For the love of serving inmates



For the Lord hears the needy and does not despise his own people, who are prisoners: For the last few years of his nearly two-decade-long career in the priesthood, John Puthuva, the northern regional coordinator at Prison Ministry India (PMI), has abided by these words.

"I believe it is my duty not to despise my own brothers and sisters, who are behind bars. I think by serving them and helping them to stay away from sin, I am following the Almighty's words," Puthuva, who is a regular visitor at Tihar jail in the western part of India's capital city, New Delhi, told Times of Oman, while he was in Muscat for a short visit. Within a short period, Puthuva had become a familiar figure at the jail, where the inmates await his arrival.

"There are some inmates serving a term for committing serious crimes. But as time passed, most of them realised the error of their ways. This is where my team from PMI and I step in. I visit and spend time with the inmates regularly. Most of them find our presence a great help. There are also a few who wait for my arrival. They find solace in our presence. We have been successful in releasing many prisoners from behind bars and from sin," Puthuva said.
Established in 1986 by a group of students for the purpose of helping prison inmates on their way to rehabilitation, the PMI, a national voluntary organisation in India, now has 850 branches and 30 rehabilitation centres across India for ex-convicts and children at risk.

"We, at PMI, believe that every prisoner has an ardent love, desire, and right to change and lead a normal life like any other citizen. We also believe that society also has a responsibility towards these prisoners and their families. But, in reality, we find that society is not prepared to accept these prisoners but rather condemn them, saying, 'Once a criminal, always a criminal.' At the same time, the prisoner is not equipped to face the challenges of society single-handedly. This is where PMI comes in, taking these prisoners into its fold, instilling in them a desire to change and renew their lives, and rehabilitating them. We try to give them back to their families and, ultimately, to society," he added.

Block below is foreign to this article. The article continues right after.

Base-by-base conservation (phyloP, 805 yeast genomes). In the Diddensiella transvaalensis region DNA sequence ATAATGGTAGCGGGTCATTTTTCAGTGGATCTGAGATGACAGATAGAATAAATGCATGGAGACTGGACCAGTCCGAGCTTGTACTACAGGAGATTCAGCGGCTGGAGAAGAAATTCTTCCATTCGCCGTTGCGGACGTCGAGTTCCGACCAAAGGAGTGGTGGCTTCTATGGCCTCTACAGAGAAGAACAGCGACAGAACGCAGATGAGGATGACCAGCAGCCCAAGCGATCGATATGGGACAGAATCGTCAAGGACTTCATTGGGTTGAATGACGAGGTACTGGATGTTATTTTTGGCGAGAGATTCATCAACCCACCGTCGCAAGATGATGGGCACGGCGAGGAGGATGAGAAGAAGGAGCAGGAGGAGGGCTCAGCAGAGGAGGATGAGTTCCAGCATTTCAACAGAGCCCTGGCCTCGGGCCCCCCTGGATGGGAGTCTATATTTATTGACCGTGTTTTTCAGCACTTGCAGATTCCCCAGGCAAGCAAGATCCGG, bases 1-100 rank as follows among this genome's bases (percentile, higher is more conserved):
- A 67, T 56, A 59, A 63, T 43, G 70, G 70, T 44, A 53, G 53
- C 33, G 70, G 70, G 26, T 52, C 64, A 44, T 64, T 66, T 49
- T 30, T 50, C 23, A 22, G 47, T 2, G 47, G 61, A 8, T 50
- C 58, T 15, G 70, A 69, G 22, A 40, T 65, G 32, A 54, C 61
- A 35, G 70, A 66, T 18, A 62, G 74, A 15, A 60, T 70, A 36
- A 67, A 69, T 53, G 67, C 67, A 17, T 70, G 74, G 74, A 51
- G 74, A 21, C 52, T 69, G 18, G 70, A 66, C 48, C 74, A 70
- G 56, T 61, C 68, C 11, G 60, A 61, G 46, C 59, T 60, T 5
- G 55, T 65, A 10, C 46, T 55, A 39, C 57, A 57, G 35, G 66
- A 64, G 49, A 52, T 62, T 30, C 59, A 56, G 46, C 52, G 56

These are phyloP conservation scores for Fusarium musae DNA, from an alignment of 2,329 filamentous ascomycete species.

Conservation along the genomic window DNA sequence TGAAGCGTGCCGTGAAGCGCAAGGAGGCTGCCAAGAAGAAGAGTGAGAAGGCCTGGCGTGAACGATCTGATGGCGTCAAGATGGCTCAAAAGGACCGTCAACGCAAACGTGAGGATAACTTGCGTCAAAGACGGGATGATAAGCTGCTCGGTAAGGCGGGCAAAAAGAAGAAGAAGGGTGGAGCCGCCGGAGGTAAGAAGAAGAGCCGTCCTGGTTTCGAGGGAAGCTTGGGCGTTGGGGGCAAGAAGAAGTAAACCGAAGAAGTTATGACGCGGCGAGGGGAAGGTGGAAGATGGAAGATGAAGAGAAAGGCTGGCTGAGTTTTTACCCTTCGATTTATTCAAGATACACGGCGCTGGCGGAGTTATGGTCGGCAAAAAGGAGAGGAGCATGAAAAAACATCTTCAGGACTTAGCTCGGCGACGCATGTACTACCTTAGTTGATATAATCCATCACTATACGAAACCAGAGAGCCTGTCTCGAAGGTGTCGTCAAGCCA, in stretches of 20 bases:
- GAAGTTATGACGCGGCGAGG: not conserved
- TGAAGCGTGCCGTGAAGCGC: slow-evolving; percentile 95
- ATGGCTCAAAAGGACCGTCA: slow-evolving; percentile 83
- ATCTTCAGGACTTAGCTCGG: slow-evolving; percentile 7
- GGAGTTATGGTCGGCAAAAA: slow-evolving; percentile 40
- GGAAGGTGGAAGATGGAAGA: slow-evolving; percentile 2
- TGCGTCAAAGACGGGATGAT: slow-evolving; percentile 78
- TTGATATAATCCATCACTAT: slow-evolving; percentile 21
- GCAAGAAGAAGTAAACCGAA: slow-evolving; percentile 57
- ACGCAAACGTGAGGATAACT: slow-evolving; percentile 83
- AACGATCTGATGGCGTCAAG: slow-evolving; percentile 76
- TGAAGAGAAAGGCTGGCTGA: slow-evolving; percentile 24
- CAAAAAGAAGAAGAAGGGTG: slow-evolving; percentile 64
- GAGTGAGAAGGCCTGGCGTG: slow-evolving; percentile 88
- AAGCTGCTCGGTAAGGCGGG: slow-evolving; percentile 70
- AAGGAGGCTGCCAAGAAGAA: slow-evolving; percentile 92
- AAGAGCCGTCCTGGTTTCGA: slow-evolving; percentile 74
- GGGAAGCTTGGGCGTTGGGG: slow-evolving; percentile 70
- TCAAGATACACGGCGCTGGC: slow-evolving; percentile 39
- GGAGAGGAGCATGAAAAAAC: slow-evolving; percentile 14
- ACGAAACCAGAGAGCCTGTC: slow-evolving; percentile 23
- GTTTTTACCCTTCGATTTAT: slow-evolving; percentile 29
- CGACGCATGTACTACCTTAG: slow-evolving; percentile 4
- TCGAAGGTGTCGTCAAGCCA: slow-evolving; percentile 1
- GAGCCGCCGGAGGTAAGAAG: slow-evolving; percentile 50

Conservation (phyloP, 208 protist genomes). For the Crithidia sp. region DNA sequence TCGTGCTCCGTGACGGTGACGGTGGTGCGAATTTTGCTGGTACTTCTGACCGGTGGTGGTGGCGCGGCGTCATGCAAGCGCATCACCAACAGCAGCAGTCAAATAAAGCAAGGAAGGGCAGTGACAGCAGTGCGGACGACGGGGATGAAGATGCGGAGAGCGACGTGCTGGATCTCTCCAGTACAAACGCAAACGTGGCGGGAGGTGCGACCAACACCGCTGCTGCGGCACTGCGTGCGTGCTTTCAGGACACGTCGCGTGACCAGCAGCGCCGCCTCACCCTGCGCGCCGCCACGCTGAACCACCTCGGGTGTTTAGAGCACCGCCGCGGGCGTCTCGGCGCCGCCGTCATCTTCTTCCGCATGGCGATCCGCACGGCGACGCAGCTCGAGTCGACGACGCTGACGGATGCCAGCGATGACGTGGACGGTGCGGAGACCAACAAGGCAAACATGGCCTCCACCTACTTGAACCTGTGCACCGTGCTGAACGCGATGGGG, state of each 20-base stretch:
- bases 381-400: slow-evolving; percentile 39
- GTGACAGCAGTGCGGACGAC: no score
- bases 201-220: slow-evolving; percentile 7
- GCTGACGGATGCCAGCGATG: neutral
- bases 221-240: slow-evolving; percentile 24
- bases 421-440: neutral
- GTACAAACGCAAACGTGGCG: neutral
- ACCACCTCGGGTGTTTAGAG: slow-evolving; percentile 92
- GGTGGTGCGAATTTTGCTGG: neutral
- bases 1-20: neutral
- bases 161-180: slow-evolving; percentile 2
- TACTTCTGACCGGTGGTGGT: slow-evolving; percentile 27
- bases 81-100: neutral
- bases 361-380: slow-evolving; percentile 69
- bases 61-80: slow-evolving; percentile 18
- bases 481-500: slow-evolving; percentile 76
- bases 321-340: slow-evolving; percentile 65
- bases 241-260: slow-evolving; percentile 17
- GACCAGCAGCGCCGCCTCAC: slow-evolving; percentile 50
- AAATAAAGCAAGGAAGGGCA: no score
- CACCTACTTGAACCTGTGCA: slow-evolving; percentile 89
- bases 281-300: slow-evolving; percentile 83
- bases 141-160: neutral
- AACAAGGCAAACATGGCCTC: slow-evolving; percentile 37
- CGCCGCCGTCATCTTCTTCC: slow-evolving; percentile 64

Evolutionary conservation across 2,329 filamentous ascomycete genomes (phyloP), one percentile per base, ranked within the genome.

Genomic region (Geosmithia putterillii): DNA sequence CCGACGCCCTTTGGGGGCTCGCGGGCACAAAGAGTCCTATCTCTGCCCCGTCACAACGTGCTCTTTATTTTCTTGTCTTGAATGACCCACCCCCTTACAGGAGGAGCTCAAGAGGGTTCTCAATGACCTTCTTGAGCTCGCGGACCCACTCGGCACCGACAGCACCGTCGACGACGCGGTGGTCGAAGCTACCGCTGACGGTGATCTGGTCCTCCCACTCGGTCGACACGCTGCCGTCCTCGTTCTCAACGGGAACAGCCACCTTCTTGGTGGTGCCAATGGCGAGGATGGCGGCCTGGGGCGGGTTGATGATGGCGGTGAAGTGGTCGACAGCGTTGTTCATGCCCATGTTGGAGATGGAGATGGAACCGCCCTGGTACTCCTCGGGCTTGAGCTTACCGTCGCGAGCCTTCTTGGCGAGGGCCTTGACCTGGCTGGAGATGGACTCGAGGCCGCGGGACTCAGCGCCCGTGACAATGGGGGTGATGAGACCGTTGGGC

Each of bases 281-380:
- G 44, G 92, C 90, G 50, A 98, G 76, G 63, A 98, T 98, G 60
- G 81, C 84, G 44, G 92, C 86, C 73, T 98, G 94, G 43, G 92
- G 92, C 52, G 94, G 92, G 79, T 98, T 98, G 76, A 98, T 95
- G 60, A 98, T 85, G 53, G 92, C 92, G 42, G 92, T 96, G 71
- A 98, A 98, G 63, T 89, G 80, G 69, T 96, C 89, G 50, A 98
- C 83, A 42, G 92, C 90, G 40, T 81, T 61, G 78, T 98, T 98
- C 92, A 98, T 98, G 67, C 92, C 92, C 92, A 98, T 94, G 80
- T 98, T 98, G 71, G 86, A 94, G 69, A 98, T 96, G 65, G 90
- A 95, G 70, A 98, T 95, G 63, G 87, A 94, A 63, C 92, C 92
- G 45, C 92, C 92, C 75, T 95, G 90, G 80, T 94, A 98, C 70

PMI offers the prisoners an education, moral guidance, job-skills training, spiritual animation, and other proactive initiatives to enable them to spend their days in prison peacefully and profitably as they prepare to become productive members of society.
"When I started visiting the prisoners, I realised that once someone is convicted of a crime, he/she is never accepted by society, even if they are freed by the law after the completion of their term. It is quite difficult for them to lead a normal life. Nobody gives them a job. People are not ready to accommodate them. So, we have developed small plans and projects to help them. Some inmates were very interested in our small projects and are now leading a decent life, with their own earnings," Puthuva noted.

According to Puthuva, the group's main activities include equipping the inmates psychologically and physically for their post-imprisonment period to be spent creatively and fruitfully, providing rehabilitation facilities by means of transit/halfway homes, and establishing offices and other necessary institutions that are useful for the group's stated objectives or for raising funds and acquiring properties and using them for these objectives.

The total number of Indian prisons is 1,374; by the end of 2009, they housed 3,07,502 convicts and persons undergoing trial.

"We have successfully rehabilitated many inmates, who are still languishing in jail. When they find solace in our presence, I feel satisfied. I see smiles on their faces. That's enough for us. When I pray at night to the Almighty, I feel more satisfied and confident," Puthuva concluded.


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